# Interesting and amazing maths facts

The more one studies mathematics, the more mysterious it becomes, with powers that seem quite 'spooky' and almost magical at times.

Consider the Power of Pi: it seems such a simple concept, the ratio between the circumference of a circle and its diameter. As a fraction, that's simply 22 over 7 but as an actual number, Pi is unknowable.

See the box for an approximate (!) statement of the value of Pi but in fact you could go on calculating it into eternity and never find a pattern or reach the end. So we just call it 3.142.

But consider how this "irrational" number seems to crop up everywhere. Pi is all over the natural world, wherever there's a circle, of course, measuring patterns in the DNA double helix spiral or how ripples travel outward in water. It helps describe wave patterns or the meandering patterns of rivers.

π = 3.14159 26535 89793 23846 26433 83279 50288 41971 69399 37510 58209 74944 59230 78164 06286 20899 86280 34825 34211 70679 82148 08651 32823...

But Pi isn't just connected with circles. For example, the probability that any two whole numbers among a random collection are "relatively prime" with no common factor is equal to 6 over Pi squared. Pi even enters into Heisenberg's Uncertainty Principle; the equation that defines how precisely we can know the state of the universe.

So Pi is just one example of the 'magic' of math. If you want more proof of this, consider the following:

## Pi and pizzas are linked

You multiply Pi multiplied by the radius squared to find the area and multiply area by height to find the volume, That means the volume of a pizza that has a nominal radius of (z) and height (a) will, of course, be: Pi × z × z × a

And strangely, if you enter Pi to two decimal places (3.14) in the your calculator and look at it in the mirror, you'll see it spells 'pie'.## Nature loves Fibonacci sequences

The spiral shapes of sunflowers and other patterns in nature follow a Fibonacci sequence, where adding the two preceding numbers in the sequence gives you the next (1, 1, 2, 3, 5, 8, etc.)

## In a crowded room, two people probably share a birthday

It only takes 23 people to enter a room to give you an evens chance that two of them have the same birthday. With 75 people in the room the chances rise to 99 per cent!

## Multiplying ones always gives you palindromic numbers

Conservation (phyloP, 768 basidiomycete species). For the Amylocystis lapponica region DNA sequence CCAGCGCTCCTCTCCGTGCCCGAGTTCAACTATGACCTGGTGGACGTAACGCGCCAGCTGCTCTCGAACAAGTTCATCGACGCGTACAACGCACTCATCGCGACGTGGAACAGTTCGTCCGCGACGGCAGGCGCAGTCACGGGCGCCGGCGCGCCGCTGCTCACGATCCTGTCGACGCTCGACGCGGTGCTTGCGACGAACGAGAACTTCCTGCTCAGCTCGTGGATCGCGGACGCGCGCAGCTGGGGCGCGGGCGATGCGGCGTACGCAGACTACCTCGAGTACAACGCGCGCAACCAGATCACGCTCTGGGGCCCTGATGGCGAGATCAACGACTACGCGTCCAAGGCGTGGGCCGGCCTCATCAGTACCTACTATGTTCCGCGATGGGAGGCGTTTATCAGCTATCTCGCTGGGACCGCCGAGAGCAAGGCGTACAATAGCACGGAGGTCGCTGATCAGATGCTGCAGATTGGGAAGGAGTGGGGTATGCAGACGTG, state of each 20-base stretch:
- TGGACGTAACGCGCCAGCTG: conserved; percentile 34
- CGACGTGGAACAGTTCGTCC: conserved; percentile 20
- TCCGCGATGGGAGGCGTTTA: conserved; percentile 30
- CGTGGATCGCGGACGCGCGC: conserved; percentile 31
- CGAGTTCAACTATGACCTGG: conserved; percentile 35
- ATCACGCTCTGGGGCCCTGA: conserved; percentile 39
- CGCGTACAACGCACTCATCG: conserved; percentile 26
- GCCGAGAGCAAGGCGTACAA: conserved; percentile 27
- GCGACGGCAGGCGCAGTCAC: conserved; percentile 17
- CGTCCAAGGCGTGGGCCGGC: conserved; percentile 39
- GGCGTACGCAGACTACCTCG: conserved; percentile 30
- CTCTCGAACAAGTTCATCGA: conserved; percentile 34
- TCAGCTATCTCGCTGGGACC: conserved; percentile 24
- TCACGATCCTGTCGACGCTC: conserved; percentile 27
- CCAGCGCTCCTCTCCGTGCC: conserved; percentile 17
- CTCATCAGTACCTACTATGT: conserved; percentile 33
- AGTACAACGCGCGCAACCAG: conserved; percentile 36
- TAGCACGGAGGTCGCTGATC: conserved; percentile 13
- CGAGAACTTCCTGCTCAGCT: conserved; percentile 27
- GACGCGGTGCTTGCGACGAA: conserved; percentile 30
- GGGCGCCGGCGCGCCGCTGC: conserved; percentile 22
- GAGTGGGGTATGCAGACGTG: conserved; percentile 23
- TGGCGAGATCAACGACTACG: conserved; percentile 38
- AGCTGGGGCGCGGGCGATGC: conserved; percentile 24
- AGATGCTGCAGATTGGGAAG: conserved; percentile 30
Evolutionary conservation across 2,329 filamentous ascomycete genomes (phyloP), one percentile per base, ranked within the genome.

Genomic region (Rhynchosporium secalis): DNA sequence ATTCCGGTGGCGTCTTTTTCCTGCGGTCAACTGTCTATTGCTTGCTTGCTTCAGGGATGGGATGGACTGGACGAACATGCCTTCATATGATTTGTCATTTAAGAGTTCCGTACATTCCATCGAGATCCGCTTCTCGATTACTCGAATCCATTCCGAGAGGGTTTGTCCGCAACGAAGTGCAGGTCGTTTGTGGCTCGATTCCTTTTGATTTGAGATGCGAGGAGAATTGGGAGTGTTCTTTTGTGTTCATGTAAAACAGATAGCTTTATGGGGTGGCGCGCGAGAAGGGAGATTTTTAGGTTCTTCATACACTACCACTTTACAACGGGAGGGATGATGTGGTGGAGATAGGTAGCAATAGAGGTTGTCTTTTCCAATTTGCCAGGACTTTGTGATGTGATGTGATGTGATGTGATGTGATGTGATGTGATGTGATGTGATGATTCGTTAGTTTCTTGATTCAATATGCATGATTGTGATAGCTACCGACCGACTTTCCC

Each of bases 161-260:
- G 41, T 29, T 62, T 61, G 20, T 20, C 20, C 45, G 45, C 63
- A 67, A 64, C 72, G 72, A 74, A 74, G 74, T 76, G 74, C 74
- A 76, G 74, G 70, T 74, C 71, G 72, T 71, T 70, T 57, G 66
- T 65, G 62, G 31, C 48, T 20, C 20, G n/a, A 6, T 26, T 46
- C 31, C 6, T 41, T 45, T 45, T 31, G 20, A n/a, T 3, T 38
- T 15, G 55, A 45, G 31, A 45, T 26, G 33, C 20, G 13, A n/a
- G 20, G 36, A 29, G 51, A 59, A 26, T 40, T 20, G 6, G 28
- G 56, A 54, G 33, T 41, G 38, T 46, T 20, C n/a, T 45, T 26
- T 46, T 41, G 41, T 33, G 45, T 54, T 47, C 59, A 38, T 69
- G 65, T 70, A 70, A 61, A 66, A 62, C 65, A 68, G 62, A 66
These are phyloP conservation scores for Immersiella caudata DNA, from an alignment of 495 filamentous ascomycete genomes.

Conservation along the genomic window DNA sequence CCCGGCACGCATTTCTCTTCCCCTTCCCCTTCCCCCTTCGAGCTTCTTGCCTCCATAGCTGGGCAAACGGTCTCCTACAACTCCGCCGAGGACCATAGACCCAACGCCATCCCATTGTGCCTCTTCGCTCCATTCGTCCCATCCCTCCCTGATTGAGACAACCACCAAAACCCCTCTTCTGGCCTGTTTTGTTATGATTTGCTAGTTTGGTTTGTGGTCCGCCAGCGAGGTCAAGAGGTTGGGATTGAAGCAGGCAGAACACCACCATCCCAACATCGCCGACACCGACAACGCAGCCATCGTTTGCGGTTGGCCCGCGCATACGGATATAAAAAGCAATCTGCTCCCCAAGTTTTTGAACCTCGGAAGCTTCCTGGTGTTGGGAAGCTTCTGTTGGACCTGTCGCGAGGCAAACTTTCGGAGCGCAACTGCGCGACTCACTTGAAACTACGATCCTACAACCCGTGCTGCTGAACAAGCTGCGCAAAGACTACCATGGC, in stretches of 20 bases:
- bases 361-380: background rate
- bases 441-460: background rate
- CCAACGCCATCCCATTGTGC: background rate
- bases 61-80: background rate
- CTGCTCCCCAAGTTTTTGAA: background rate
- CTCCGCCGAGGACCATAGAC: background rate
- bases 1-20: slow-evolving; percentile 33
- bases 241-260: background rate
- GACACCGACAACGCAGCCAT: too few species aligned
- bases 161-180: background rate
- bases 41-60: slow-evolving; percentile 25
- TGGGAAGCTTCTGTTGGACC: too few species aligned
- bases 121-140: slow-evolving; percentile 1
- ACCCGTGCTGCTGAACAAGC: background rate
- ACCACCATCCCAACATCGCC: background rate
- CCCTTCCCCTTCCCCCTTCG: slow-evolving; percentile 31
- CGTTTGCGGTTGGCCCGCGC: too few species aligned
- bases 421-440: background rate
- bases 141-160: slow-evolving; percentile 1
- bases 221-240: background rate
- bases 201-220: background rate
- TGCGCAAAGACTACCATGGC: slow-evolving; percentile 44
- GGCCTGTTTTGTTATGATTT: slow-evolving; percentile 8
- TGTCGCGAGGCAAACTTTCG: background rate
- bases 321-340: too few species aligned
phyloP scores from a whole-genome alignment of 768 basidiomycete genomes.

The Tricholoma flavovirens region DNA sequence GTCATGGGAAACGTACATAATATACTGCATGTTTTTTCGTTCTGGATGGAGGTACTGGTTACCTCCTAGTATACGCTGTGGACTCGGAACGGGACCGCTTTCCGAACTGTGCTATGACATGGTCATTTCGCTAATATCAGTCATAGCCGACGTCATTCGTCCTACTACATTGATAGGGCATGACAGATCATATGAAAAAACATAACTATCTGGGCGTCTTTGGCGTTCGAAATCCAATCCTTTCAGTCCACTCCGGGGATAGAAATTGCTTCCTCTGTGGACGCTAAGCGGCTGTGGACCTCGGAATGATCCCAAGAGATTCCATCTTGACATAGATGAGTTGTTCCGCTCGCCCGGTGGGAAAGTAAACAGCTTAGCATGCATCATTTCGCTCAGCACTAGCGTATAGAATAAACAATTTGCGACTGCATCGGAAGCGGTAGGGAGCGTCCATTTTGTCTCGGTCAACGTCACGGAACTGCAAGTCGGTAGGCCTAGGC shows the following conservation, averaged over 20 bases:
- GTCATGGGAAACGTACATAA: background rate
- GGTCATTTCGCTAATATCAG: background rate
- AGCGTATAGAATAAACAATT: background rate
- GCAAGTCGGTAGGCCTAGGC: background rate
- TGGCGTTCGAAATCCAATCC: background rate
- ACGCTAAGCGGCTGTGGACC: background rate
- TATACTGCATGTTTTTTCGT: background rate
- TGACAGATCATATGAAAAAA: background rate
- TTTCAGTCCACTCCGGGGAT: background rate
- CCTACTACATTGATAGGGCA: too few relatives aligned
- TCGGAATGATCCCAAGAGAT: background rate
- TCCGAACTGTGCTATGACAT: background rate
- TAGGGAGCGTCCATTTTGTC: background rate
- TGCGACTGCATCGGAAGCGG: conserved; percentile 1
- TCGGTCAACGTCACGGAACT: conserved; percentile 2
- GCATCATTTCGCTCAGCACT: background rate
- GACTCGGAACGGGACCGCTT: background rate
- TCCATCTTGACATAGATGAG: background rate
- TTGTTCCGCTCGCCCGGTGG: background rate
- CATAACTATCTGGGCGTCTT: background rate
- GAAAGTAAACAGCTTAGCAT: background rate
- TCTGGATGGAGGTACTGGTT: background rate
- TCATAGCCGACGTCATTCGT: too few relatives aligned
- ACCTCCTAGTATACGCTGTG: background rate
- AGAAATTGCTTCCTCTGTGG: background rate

If you multiply 111,111,111 × 111,111,111 you get 12,345,678,987,654,321 - a palindrome number that reads the same forwards or backwards. And that works all the way back down to 11 x 11 (121) or just 1 x 1 (1).

## The universe isn't big enough for Googolplex

A googolplex is 10 to the power of a googol, or 10 to the power of 10 to the power of 100. Our known universe doesn't have enough space to actually write that out on paper. If you try to do that sum on a computer, you'll never get the answer, because it won't have enough memory.

## Seven is the favorite number

You might have guessed that most people's favorite number is 7 but that's now been proven.

A recent online poll of 3,000 people by Alex Bellos found that around 10% of them chose seven, with three as the runner-up.

That might be because seven has so many favorable connections (seven wonders of the world, pillars of wisdom, seven seas, seven dwarves, seven days, seven colors in the rainbow). But it's also true that seven is "arithmetically unique" - the only single number you can't multiply or divide while keeping the answer within the 1-10 group.

## Prime numbers help Cicadas survive

Cicadas incubate underground for long periods of time before coming out to mate. Sometimes they spend 13 years underground, sometimes 17. Why? Both those intervals are prime numbers and biologists now believe cicadas adopted those life-cycles to minimize their contact with predators with more round numbered life-cycles.

**On the next page** we look at how the answer is always 6174, how random patterns aren't really random and we reveal 14 other snap maths facts.

**Rate this article**

Please rate this article using the star rater below. If there is anything missing from the article, or any information you would like to see included, please contact me.

Last update: 19 October 2015